# Proving the B field in a wire only has theta component?

1. Jan 22, 2015

### applestrudle

1. The problem statement, all variables and given/known data

Prove in a current carrying wire the magnetic field only has a theta component.

2. Relevant equations

∇ ⋅ B = 0 (dive of magnetic field zero, 2nd Maxwell Eq)

∇ x B = μ J (Ampere's Law, 4th Maxwell Eq)

Cylindrical symmetry means B field only dependent on r (distance from z axis) so that

B = Br(r)rhat + Bθ(r)θhat + Bz(r)zhat

3. The attempt at a solution

Divergence of Ampere's Law = 0 gives

- ∂B/∂r θhat + 1/r ∂/∂r(rBθ) zhat = 0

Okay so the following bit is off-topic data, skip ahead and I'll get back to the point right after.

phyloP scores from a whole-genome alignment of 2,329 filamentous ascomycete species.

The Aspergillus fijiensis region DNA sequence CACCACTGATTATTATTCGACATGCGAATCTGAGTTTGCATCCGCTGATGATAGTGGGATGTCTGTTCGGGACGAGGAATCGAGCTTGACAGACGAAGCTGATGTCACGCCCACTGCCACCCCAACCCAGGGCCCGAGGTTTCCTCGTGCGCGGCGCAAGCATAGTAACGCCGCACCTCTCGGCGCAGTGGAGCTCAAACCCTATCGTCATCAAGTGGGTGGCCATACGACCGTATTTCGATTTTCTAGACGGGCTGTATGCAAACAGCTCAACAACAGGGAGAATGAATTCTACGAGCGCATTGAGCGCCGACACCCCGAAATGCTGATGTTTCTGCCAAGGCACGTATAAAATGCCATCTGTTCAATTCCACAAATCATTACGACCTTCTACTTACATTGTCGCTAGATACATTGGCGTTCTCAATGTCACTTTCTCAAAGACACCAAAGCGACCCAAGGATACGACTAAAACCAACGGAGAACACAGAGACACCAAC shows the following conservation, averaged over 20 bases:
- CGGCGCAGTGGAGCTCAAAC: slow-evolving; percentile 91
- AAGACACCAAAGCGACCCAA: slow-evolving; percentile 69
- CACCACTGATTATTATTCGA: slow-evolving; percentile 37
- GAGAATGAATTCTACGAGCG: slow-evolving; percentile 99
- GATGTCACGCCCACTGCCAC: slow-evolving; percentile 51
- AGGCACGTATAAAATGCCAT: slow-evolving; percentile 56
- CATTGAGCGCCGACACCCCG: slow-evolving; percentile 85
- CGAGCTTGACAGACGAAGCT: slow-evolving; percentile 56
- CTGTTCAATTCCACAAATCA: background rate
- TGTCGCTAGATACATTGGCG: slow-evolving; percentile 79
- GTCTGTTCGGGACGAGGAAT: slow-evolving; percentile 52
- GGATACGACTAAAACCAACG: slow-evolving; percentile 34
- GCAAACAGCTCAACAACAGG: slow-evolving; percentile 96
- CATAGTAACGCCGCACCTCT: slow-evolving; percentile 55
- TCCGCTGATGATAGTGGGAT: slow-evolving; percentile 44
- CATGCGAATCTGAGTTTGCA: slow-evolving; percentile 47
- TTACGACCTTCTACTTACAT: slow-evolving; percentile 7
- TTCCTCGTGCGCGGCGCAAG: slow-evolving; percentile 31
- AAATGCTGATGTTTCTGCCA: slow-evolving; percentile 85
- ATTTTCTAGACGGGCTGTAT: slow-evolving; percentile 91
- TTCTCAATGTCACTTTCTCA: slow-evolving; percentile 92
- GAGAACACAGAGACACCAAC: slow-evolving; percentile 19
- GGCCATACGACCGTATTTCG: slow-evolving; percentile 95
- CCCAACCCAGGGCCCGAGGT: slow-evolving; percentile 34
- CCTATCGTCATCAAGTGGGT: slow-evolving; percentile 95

Not really sure where to go from there =/

2. Jan 22, 2015

### Simon Bridge

You'll end up having to solve a system of DEs.

Note: you can write the equations better in LaTeX... i.e. $$\vec B = B_r\hat r + B_\theta\hat\theta + B_\phi\hat\phi \\ -\frac{\partial B}{\partial r}\hat\theta + \frac{1}{r}\frac{\partial}{\partial r}\left(rB_\theta\right) \hat z = 0$$ ... If I understand you correctly that the last equation is supposed to be $\nabla\cdot(\nabla\times\vec B) = 0$ then that does not look right to me.